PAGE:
It’s difficult to do justice to Scott Pilgrim vs. The World in a review because the movie defies any sort of label. Bouncing merrily from genre to genre, the film is part romance, part comic book caper, part martial-arts action flick, part video game, and part musical. All those parts add up to a sweet, funny, and satisfying experience.
The last time I had a grin plastered to my face for the entire running time of a movie was when I saw 500 Days of Summer. The two films don’t share any subject matter, but in a lot of ways I found them similar. Both are wildly original, quirky, and an utter blast to sit through. 500 Days was released almost exactly a year ago, and quickly became one of my favorite movies of the year.
It looks like Scott Pilgrim will follow the same trajectory. It was all I could do not to skip out of the theater.
Michael Cera plays Scott Pilgrim, a twenty-something slacker who plays guitar in a Toronto band called Sex-Bob-Omb and hangs out with his friends a lot. With a lanky frame, a high pitched voice, and a mop of hair that refuses to obey his wishes, Pilgrim is hardly a lady killer. But, you know, he’s in a band, so he’s got that going for him.
He opts for a chaste relationship with an adoring high-school cutie instead of pursuing anything real or messy. One night he spies a girl across the club from him sporting violet locks and a goth/punk vibe. POW! It’s game over for Pilgrim, who is hopelessly enamored of the captivating girl.
As Pilgrim pursues Ramona Flowers (played by Mary Elizabeth Winstead,) he discovers that she has had quite the string of suitors. He must defeat seven of her evil exes if he wishes to stay alive, and win her heart.
Each challenger is introduced as a new level on a video game, and fight sequences are accented with video game sound effects and retro graphics. Hand to hand combat is pervasive, and when a punch connects with its intended target, giant comic graphics spell out words like “POW”, “WHAM”, and the like. The result is a fully immersive experience; you actually feel like you are watching a graphic novel come to life.
Mark Vaughn’s Kick-Ass utilized this effect to a minimal degree, mainly when Hit Girl’s back story is being told, but this is much, much different. Every scene in the movie has little comic book touches, right down to the font of the screen graphics. Quite simply, it is unlike anything you’ve ever seen on film.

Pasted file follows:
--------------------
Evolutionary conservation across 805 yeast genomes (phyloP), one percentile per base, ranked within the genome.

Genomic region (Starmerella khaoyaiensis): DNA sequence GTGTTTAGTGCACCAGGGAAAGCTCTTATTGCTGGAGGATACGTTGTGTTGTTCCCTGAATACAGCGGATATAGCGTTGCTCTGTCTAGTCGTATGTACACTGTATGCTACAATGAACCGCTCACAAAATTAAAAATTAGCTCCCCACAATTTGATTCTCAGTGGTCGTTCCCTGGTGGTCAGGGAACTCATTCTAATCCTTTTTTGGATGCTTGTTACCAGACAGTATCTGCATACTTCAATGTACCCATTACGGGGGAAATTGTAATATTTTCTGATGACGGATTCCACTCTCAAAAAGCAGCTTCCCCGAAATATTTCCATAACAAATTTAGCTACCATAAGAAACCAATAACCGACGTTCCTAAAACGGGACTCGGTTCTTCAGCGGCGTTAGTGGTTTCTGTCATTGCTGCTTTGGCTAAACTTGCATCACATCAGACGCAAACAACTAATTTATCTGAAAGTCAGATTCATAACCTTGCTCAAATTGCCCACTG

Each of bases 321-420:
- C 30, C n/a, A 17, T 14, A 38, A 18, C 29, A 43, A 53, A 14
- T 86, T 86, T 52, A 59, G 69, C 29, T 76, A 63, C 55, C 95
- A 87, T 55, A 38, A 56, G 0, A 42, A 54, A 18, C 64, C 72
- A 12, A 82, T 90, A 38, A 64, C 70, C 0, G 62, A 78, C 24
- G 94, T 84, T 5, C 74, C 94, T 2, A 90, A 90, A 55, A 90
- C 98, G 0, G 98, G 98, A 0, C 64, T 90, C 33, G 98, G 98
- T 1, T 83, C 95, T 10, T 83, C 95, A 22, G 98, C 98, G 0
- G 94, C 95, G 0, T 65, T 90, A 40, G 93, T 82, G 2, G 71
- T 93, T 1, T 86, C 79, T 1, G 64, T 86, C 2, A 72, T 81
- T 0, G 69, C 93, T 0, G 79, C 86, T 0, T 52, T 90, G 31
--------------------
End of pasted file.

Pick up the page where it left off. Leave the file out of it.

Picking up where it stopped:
It’s the perfect melding of fanciful artistic touches and beautifully edited film. It’s like taking a ride at Disneyland, right from your theater seat.
Director Edgar Wright has built up quite a base of fans with his previous efforts, Shaun of the Dead and Hot Fuzz. I am now convinced of the man’s genius. Scott Pilgrim is so jam packed with pop culture references, it feels like a love letter to pop culture junkies such as myself. I regret that I have only seen the movie once before reviewing it, there are so many little things to catch in every frame, you can’t possibly take it in during one measly viewing.
Wright has a real knack for dialogue, and his screenplay is snappy, witty, and smart.
The movie is a real casting coup, as well. Say what you will about Cera, but he was born to play this role. I felt a little trepidation about Cera being able to convincingly tackle the physical aspects of the film, but damned if he didn’t sell it, wearing a goofy Elmer Fudd hat all the while.
If I had one complaint about the film, it would be with Ramona’s character. I haven’t read the graphic novel by Bryan Lee O’Malley, but the film doesn’t really flesh out the character enough for us to understand why all these people would fight to the death for Ramona. She’s cute and all, but she seems self absorbed and undeserving of all this devotion. I suppose that Winstead does an okay job with the role, but I wasn’t convinced of her appeal.
A strong supporting cast includes Mae Whitman (who played Cera’s girlfriend on Arrested Development), Kieran Culkin, Anna Kendrick, Aubrey Plaza, Ellen Wong, Chris Evans, Brandon Routh, and Jason Schwartzman.
Evans indulges in a self referential wink to audiences by playing an “action hero” movie star ex of Ramona. He hams it up with a Christian Bale Batman voice and cocky swagger. Brandon Routh is hilarious as a pompous vegan, and Jason Schwartzman is spot-on as the slimeball ex.
It’s been said that this movie can only be enjoyed by the generation under thirty, brought up playing video games. I assure you, being a woman of a certain age and a gaming virgin, I still loved it. I left Scott Pilgrim exhilarated and quite content to be a pop culture nerd.